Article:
Object Initializers in .NET 3.5

One compiler improvement in .NET 3.5 is the object initializers feature that lets you concisely set properties of an object as you create it.

If you’ve ever used VB.NET you may well have found and enjoyed the with keyword to write code such as:

Dim myObj As MyClass
myObj = New MyClass()
With myObj
  .ProductCode = "ABC123"
  .Quantity = 5
  .Cost = 567.89
End With

This is more concise than writing myObj several times over, especially if setting a large number of properties, but as C# has no such keyword many people resorted to providing helpful constructors to facilitate code like:

MyClass myObj = new MyClass("ABC123", 5, 567.89);

If all three of these properties are essential then this makes for a sensible constructor however many classes have a number of properties that are optional and class designers struggle to determine whether to make constructors that merely cut-down on typing and which of the various combinations of optional properties might make sense in having their own constructor.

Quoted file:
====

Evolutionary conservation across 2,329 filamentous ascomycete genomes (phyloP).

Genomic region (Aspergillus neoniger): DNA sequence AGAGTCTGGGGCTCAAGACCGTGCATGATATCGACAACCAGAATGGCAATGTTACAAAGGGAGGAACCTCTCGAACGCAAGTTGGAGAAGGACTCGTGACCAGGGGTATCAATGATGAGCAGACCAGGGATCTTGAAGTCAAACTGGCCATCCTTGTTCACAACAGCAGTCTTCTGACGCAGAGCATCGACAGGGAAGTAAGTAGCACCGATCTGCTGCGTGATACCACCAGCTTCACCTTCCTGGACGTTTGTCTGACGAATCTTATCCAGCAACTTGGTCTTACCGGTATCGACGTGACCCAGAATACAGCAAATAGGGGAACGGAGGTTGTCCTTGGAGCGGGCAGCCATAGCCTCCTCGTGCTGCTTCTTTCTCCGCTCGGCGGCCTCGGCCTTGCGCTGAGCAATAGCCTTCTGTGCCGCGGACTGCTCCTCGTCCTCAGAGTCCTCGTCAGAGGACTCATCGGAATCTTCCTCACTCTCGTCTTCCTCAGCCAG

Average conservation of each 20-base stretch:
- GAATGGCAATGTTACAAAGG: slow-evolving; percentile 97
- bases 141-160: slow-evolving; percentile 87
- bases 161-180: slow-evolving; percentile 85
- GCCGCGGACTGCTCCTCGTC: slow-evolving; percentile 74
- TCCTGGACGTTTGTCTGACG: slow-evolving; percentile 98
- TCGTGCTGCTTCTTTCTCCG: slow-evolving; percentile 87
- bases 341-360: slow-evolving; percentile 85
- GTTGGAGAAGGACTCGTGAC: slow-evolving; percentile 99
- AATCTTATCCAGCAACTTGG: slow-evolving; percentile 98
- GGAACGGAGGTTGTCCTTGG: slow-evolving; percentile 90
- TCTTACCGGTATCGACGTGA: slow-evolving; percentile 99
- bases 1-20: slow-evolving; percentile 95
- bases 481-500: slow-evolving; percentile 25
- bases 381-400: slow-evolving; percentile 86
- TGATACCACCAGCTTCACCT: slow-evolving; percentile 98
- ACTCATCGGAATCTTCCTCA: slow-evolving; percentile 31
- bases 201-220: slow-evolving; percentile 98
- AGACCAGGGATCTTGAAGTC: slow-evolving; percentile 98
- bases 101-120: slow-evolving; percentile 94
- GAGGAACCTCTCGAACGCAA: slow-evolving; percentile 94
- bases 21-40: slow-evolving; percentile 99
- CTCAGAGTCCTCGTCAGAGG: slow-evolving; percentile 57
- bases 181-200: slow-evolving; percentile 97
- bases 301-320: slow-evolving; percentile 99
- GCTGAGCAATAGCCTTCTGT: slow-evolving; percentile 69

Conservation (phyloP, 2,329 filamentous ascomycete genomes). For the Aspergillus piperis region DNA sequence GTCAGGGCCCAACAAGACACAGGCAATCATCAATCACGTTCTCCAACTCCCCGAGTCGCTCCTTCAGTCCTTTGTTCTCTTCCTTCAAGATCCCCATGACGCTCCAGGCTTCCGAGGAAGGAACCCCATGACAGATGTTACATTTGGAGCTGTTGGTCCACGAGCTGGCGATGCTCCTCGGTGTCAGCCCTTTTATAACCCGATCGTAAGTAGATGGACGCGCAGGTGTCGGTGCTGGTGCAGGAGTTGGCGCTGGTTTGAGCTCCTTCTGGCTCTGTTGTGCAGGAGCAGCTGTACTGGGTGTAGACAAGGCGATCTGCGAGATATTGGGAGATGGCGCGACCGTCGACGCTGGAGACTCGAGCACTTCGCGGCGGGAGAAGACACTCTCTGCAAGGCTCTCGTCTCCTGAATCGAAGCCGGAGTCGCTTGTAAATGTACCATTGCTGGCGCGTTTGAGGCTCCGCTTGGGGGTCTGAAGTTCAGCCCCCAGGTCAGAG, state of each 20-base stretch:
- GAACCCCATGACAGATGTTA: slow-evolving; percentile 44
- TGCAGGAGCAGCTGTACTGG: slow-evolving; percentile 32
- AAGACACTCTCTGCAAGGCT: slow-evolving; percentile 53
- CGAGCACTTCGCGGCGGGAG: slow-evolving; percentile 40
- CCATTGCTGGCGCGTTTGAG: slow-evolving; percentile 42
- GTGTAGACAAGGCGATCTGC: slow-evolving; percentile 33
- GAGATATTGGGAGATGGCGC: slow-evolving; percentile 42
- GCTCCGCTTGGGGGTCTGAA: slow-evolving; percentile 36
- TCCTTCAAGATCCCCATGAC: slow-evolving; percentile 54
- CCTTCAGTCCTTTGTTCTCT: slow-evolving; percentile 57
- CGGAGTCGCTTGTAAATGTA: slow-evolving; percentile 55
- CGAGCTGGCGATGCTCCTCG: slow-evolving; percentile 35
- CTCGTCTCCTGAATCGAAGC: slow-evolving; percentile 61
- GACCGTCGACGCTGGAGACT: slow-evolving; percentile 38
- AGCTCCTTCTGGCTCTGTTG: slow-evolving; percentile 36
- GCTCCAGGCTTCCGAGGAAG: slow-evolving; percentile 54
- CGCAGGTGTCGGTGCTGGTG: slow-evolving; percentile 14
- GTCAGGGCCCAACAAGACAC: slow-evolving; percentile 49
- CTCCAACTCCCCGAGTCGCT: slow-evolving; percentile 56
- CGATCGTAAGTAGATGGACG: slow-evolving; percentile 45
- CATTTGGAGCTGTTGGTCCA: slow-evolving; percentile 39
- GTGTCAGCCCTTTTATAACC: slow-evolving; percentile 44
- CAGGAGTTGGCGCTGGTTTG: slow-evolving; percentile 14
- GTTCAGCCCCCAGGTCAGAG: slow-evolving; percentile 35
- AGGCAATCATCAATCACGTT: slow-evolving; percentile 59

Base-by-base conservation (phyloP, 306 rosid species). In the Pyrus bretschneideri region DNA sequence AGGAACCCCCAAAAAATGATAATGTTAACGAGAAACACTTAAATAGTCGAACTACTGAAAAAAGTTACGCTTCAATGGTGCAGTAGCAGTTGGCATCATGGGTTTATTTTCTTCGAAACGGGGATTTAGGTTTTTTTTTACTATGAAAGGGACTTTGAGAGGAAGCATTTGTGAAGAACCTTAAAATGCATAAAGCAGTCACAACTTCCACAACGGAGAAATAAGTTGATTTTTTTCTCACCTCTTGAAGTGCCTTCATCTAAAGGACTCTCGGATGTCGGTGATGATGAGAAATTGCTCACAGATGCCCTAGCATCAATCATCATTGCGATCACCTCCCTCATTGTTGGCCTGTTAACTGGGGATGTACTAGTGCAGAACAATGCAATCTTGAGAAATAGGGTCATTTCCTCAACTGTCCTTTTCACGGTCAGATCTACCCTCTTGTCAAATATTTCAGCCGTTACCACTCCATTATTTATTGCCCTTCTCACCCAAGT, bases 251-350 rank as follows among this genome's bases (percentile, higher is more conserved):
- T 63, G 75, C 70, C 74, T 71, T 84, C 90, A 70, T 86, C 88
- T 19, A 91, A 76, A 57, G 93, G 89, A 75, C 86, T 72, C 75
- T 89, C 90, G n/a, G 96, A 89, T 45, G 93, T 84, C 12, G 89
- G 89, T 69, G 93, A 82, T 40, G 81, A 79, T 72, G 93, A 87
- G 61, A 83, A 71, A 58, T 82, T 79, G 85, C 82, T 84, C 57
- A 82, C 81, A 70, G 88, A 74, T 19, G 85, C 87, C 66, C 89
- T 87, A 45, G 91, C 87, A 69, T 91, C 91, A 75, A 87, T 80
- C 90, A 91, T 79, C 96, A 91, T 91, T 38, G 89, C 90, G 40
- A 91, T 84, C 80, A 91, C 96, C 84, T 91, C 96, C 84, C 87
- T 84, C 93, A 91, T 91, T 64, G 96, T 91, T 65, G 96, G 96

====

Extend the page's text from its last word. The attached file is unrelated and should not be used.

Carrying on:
Invariably the combination you might want doesn’t exist and if it does the chances of being able to understand which properties are being set from one of a number of constructors that take parameters of similar types is quite low unless you go and take a peek with the IntelliSense.

Using object initializers you can stick to creating constructors that reflect parameters necessary to ensure your object is in a valid state and forget about providing helpful ones for those optional parameters. In our example if we assume the ProductCode is essential and the others are optional we can write code like:

MyClass myObj = new MyClass("ABC123") { Quantity = 5, Cost = 567.89 };

Which is both concise and easy to understand. It also requires no work on the part of the class designer and therefore works with all your existing classes. You can also nest them to set properties that require more complex types such as:

MyClass myObj = new MyClass("ABC123") {
   Quantity = 5,
   Cost = 567.89,
   Category = new Category("A") { Description = "New machine" }

This feature is no use if your objects are immutable in which case constructors are your only friend.


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